Database Security 101

By Chris Preimesberger  |  Posted 2008-09-12 Print this article Print


Database Security 101

Here are some basic database security steps enterprises can take that will improve their database security postures in just one day.

Change your default passwords. Every database Oracle has ever shipped has come with a set of default accounts and passwords. These user names and passwords are well known and documented.

"Default passwords are problematic, because they leave the front door to your database wide open," Julian said.

There are currently over 600 known default user name and password combinations and probably a dozen free tools to scan for them, Julian said.

There are also several other free scripts and tools available:
-Checkpwd from Red Database Security
-DPS (Default Password Scanner) from Oracle
-Oracle Security Probe from Pete Finnigan (written by Marcel-Jan Krijgsman)

By the way, Oracle11g includes a built-in DBA view to list default passwords (DBA_USERS_WITH_DEFPWD).

Eliminate easily guessed passwords. One of the most common attack vectors to this day is access via passwords that can be easily guessed. Attackers are aware that people use test/test or other password the same as the user name-even on production databases. There are even password dictionaries that provide common passwords.

Many hackers take advantage of wordlists. These are intended primarily for use with password crackers to gain access to systems.

Require strong passwords. Using and enforcing strong passwords can significantly enhance database security. There are a few keys to developing strong passwords:

Consider the length. Each character that a password includes increases the security of that password. Passwords should be eight or more characters in length; 14 characters or longer is ideal. A 15-character password composed only of random letters and numbers is about 33,000 times stronger than an eight-character password that uses characters from the entire keyboard.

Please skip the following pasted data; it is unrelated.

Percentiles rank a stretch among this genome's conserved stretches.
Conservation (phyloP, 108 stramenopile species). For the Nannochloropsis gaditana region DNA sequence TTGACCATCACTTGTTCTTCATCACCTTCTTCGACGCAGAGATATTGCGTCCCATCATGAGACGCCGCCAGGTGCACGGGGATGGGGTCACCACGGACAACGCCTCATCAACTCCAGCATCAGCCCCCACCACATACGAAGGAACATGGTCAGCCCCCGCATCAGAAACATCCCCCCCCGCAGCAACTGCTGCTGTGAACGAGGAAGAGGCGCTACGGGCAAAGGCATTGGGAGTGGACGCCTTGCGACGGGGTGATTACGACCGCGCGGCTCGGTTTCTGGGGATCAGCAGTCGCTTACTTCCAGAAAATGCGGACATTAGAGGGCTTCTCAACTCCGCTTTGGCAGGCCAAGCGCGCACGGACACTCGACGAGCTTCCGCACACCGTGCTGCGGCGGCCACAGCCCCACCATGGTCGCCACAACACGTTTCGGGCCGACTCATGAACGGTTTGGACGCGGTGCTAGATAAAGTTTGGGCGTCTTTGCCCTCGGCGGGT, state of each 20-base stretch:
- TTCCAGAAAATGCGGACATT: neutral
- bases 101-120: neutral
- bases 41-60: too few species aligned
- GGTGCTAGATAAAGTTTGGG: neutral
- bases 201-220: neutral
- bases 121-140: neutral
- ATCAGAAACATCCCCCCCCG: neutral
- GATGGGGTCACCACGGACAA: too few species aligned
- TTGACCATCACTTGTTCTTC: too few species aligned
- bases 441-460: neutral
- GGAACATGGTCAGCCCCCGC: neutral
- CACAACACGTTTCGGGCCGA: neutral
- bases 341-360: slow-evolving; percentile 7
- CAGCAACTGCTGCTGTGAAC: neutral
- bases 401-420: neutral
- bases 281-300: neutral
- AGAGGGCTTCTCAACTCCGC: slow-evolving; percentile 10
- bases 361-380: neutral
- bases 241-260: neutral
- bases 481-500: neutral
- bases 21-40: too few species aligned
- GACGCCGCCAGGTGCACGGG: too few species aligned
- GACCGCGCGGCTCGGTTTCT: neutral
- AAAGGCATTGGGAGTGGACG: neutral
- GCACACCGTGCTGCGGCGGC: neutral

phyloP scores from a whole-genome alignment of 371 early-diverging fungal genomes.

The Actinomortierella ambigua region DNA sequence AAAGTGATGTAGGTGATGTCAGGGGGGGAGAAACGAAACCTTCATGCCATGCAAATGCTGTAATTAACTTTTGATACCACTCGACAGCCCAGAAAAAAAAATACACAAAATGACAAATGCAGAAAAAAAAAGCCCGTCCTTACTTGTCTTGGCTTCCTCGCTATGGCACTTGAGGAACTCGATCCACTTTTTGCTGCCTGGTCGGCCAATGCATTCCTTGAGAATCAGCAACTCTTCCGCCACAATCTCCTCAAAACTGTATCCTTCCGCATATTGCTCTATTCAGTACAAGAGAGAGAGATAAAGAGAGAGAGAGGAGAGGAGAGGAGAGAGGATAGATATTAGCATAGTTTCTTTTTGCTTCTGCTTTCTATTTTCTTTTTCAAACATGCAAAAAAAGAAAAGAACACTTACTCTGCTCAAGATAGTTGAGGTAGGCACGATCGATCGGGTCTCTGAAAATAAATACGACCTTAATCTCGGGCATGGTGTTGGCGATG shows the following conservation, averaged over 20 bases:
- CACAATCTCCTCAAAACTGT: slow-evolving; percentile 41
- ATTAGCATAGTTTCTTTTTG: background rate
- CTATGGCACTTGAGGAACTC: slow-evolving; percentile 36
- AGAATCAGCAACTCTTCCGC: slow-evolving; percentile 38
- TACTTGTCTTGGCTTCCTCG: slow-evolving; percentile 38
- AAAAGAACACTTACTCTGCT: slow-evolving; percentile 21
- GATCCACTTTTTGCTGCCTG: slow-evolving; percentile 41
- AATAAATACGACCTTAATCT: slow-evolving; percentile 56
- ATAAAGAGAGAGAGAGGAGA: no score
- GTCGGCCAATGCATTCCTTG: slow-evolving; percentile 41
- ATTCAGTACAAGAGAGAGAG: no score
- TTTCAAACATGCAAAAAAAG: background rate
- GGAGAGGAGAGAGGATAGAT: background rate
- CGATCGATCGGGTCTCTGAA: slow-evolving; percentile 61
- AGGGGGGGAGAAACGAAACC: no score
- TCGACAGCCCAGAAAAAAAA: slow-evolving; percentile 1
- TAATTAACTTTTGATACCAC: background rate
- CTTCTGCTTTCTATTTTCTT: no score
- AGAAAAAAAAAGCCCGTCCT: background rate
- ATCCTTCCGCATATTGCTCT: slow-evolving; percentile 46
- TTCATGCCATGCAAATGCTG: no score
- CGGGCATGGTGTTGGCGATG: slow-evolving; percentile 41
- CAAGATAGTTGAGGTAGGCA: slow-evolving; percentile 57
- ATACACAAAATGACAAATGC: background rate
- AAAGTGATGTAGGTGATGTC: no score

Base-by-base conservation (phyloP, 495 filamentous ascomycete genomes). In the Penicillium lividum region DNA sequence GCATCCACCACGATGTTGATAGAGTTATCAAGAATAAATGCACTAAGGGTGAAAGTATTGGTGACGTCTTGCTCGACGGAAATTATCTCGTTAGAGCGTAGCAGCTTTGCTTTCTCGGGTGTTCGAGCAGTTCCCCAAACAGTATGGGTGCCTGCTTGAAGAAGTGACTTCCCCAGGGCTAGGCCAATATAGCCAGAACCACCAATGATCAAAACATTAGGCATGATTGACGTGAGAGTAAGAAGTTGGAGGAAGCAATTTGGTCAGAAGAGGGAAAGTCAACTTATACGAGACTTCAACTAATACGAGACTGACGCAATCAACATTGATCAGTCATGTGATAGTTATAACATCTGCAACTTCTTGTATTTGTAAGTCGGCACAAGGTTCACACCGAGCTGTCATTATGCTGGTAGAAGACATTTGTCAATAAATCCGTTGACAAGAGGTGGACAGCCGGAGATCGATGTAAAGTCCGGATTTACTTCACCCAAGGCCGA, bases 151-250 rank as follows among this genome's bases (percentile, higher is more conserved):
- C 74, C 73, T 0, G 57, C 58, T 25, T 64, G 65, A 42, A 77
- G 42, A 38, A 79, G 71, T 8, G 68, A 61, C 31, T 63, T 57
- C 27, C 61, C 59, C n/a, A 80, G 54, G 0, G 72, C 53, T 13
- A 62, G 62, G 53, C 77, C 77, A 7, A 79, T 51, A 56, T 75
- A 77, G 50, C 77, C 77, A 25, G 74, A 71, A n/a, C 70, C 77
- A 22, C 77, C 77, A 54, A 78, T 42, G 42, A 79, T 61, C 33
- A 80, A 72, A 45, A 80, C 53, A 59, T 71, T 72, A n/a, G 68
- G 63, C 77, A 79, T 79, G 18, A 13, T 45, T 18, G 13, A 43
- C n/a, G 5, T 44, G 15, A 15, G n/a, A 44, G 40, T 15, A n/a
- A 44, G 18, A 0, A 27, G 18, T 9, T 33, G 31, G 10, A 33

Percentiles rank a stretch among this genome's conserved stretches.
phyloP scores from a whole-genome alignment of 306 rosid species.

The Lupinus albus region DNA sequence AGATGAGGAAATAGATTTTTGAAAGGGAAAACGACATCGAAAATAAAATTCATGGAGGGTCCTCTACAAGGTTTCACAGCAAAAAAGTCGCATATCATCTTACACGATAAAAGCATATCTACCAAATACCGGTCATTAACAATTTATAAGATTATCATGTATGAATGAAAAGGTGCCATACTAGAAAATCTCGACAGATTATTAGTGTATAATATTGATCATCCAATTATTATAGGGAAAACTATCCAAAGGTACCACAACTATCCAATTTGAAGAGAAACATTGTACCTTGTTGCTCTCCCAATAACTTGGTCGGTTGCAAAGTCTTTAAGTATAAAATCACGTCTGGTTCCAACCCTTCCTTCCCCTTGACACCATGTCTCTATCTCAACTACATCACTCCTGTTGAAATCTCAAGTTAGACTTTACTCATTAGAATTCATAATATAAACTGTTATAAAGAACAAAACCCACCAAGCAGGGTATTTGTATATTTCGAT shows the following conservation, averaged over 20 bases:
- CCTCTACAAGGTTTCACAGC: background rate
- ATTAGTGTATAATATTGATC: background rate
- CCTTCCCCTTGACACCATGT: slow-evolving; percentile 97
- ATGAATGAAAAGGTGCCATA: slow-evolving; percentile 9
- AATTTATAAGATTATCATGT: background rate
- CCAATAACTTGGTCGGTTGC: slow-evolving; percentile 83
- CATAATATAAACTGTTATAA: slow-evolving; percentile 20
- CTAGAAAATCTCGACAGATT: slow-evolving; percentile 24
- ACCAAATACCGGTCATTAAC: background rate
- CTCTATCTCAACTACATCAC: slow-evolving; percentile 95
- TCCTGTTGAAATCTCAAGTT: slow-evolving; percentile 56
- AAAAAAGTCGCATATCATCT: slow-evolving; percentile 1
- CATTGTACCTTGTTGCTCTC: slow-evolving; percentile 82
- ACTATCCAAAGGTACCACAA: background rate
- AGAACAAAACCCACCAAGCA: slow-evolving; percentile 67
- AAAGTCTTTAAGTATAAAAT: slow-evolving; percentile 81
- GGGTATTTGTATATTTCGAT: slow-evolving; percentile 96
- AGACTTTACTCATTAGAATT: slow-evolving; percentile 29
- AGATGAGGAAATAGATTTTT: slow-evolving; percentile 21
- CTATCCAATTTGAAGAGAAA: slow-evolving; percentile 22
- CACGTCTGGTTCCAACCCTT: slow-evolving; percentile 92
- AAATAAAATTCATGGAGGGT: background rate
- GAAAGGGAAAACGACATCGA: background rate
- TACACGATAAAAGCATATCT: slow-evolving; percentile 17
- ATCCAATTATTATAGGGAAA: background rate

Incorporate complexity. Combine letters, numbers and symbols to increase the variety of characters used in the password. Many systems also support use of the space bar in passwords, so you can create a phrase made of many words (a "pass phrase"). A pass phrase is often easier to remember than a simple password, as well as longer and harder to guess. Avoid sequences, repeated characters and look-alike substitutions.

Additionally, for Oracle passwords specifically, passwords must begin with an ASCII letter. From there, ASCII letters a-z, _, #, $, and digits 0-9 are eligible. The space bar is not supported in passwords. Oracle 11g also supports case-sensitive passwords; other versions convert any password into uppercase letters.

Use variety. Use more than one password in your environment; the more you are using, the more difficult it is for malicious users to break them.

Additional steps to take include:
??Ç Set a listener password
??Ç Install the latest service pack
??Ç Lock out accounts that are not in use
??Ç Revoke permissions to PUBLIC that are not explicitly required

While implementing database security takes time and effort, by addressing these items organizations can significantly improve their security posture by eliminating these common areas of risk.

Chris Preimesberger Chris Preimesberger was named Editor-in-Chief of Features & Analysis at eWEEK in November 2011. Previously he served eWEEK as Senior Writer, covering a range of IT sectors that include data center systems, cloud computing, storage, virtualization, green IT, e-discovery and IT governance. His blog, Storage Station, is considered a go-to information source. Chris won a national Folio Award for magazine writing in November 2011 for a cover story on and CEO-founder Marc Benioff, and he has served as a judge for the SIIA Codie Awards since 2005. In previous IT journalism, Chris was a founding editor of both IT Manager's Journal and and was managing editor of Software Development magazine. His diverse resume also includes: sportswriter for the Los Angeles Daily News, covering NCAA and NBA basketball, television critic for the Palo Alto Times Tribune, and Sports Information Director at Stanford University. He has served as a correspondent for The Associated Press, covering Stanford and NCAA tournament basketball, since 1983. He has covered a number of major events, including the 1984 Democratic National Convention, a Presidential press conference at the White House in 1993, the Emmy Awards (three times), two Rose Bowls, the Fiesta Bowl, several NCAA men's and women's basketball tournaments, a Formula One Grand Prix auto race, a heavyweight boxing championship bout (Ali vs. Spinks, 1978), and the 1985 Super Bowl. A 1975 graduate of Pepperdine University in Malibu, Calif., Chris has won more than a dozen regional and national awards for his work. He and his wife, Rebecca, have four children and reside in Redwood City, Calif.Follow on Twitter: editingwhiz

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